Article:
Medial Collateral Ligament (MCL) Injury

Front View of Right KneeLigaments are strong, dense structures made of connective tissue that stabilize a joint. They connect bone to bone across the joint. The knee joint is located where the end of the thigh bone (femur) meets the top of the shin bone (tibia) and four main ligaments connect these two bones:

  • Medial collateral ligament (MCL) runs along the inside of the knee. It prevents the knee from bending in.
  • Lateral collateral ligament (LCL) runs along the outside of the knee. It prevents the knee from bending out.
  • Anterior cruciate ligament (ACL) is in the middle of the knee. It prevents the shin bone from sliding out in front of the thigh bone.
  • Posterior cruciate ligament (PCL) works with the ACL. It prevents the shin bone from sliding backwards under the femur.

The MCL’s primary function is to prevent the leg from over-extending inward, but it also is part of the mechanism that stabilizes the knee and allows it to rotate.

Cause

Injuries to the MCL commonly occur as a result of a strong force hitting the outside of the knee that causes the MCL — and, possibly, other ligaments on the inside of the knee, such as the anterior cruciate ligament (ACL) — to stretch or tear.

This can happen while playing sports where one player collides with another player from the side. In addition, MCL tears occur in sports where there are a lot of quick stops and turns, such as soccer, basketball and skiing. Slipping on ice, if the lower leg splays out, also can produce the same result.

Another cause of injury is repeated stress, where the MCL loses its normal elasticity and becomes limp, like a worn-out rubber band.

Signs & Symptoms

Initial symptoms of an MCL tear include:

  • Pain or tenderness
  • Stiffness
  • Swelling

Symptoms occur along the inner side of the knee. (The MCL is located on the side of the knee adjacent to the other knee.) Depending on the severity of the injury, pain can range from mild to severe.

In addition, the knee may feel unsteady, or may lock or “catch.”

Diagnosis

The doctor will check for pain or tenderness along the inside of the knee. In addition, he or she will approximate the cause of the injury by exerting pressure on the outside of the knee while the leg is both bent and straight.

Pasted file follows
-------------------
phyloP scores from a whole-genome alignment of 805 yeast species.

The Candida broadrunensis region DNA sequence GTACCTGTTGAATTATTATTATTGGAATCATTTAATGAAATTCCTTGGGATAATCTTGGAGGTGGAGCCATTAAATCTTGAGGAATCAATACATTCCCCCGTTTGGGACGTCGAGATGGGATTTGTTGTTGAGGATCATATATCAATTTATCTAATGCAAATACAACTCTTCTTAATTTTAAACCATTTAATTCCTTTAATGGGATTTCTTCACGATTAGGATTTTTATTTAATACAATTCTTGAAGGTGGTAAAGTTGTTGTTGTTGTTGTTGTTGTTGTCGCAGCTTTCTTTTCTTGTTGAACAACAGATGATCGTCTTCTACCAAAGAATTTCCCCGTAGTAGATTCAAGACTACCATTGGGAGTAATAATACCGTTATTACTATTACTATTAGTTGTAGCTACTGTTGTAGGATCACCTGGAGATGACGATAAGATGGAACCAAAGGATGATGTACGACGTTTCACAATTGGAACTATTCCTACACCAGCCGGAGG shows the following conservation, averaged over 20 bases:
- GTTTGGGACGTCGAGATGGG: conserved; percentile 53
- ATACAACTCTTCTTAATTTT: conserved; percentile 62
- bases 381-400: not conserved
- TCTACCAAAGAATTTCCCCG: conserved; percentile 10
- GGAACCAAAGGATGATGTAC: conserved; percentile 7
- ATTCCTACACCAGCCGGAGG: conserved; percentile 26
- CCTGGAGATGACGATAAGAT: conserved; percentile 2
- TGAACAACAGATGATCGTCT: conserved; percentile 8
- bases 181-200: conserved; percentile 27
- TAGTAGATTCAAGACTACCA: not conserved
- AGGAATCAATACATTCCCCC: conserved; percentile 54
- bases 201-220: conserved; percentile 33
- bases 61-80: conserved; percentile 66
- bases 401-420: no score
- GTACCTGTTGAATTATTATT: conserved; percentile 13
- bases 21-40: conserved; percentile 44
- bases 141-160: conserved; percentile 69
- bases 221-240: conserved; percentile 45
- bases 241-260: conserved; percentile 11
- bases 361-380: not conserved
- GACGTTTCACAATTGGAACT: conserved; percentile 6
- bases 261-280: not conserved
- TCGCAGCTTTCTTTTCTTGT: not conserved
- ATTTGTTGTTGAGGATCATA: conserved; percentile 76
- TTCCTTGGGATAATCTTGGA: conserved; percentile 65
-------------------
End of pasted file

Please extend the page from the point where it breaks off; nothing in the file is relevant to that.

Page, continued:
Depending on the degree of pain or looseness of the knee joint, the injury will be classified as one of three grades:

  • Grade 1 – There is some tenderness and minor pain at the point of the injury.
  • Grade 2 – There is noticeable looseness in the knee (“opening up” approximately five millimeters) when manipulated by hand, major pain and tenderness at the inside of the knee, and in some cases swelling.
  • Grade 3 – There is considerable pain and tenderness at the inside of the knee along with some swelling and marked joint instability (the knee opens up approximately one centimeter when manipulated). A grade three MCL tear often occurs in conjunction with an ACL tear or, more rarely, with a PCL tear.

In some cases, the immediate pain and swelling may make it too difficult for the doctor to accurately gauge the severity of the injury. If this occurs, the patient may be asked to wear a light splint and ice and elevate the knee until the swelling and pain lessen, so that an accurate diagnosis can be made.

In addition, the following tests may be ordered:

  • X-ray – To assess for other damage and bone injury
  • Magnetic Resonance Imaging (MRI) – This test is 90 percent accurate in diagnosing MCL injuries and may be ordered if the physical examination is unclear or if other injuries are suspected.
  • Stress X-ray – This also may be used to look for ligament tears. Although this test is similar to a normal X-ray, the doctor or technician will hold the knee open from the side so that any widening of the joint space will be evident on the X-ray.

Treatment

On average, it takes six weeks for a MCL injury to heal. The initial treatment for most Grade 1, 2 or 3 MCL tears focuses on reducing the pain and inflammation in the knee while immobilizing the knee to keep it stabilized. This includes:

  • Resting, icing and elevating the knee
  • Taking pain relievers, such as aspirin and ibuprofen, to ease pain and swelling
  • Wearing a lightweight cast or brace that allows the knee to move backward and forward while restricting side-to-side movement. It usually is recommended to keep the knee immobilized like this for 72 hours, depending on the severity of the injury.

The cast or brace may be designed so that the knee cannot be bent at all. In this case, the leg should be kept elevated even when sitting in a chair, to reduce blood flow to the knee.

Once the pain and swelling subside, rehabilitation begins, which will include exercises to restore strength and normal range of motion to the knee. If the knee feels sore while doing these exercises, the patient should proceed slowly to prevent further irritation.

If the torn ligament does not heal sufficiently, instability in the joint may be experienced, and the knee will be more susceptible to re-injury. The MCL usually responds very well to non-surgical treatment, although surgery may be required in rare cases. Depending on the severity of the injury, a period of rest, bracing and physical therapy usually is sufficient to heal the tear.

Once the MCL has healed fully, the patient should have a minimum of long-term effects, providing there was no other damage to the knee.

Recovery times differ depending on the severity of the injury:

  • A minor, or Grade 1, MCL tear can take from a few days to a week and a half to heal sufficiently for patient to return to normal activities, including sports.
  • A Grade 2 tear can take from two to four weeks to heal.
  • A Grade 3 tear usually takes from four to eight weeks to heal, unless it is associated with damage to the ACL, in which case the recovery time may be longer.
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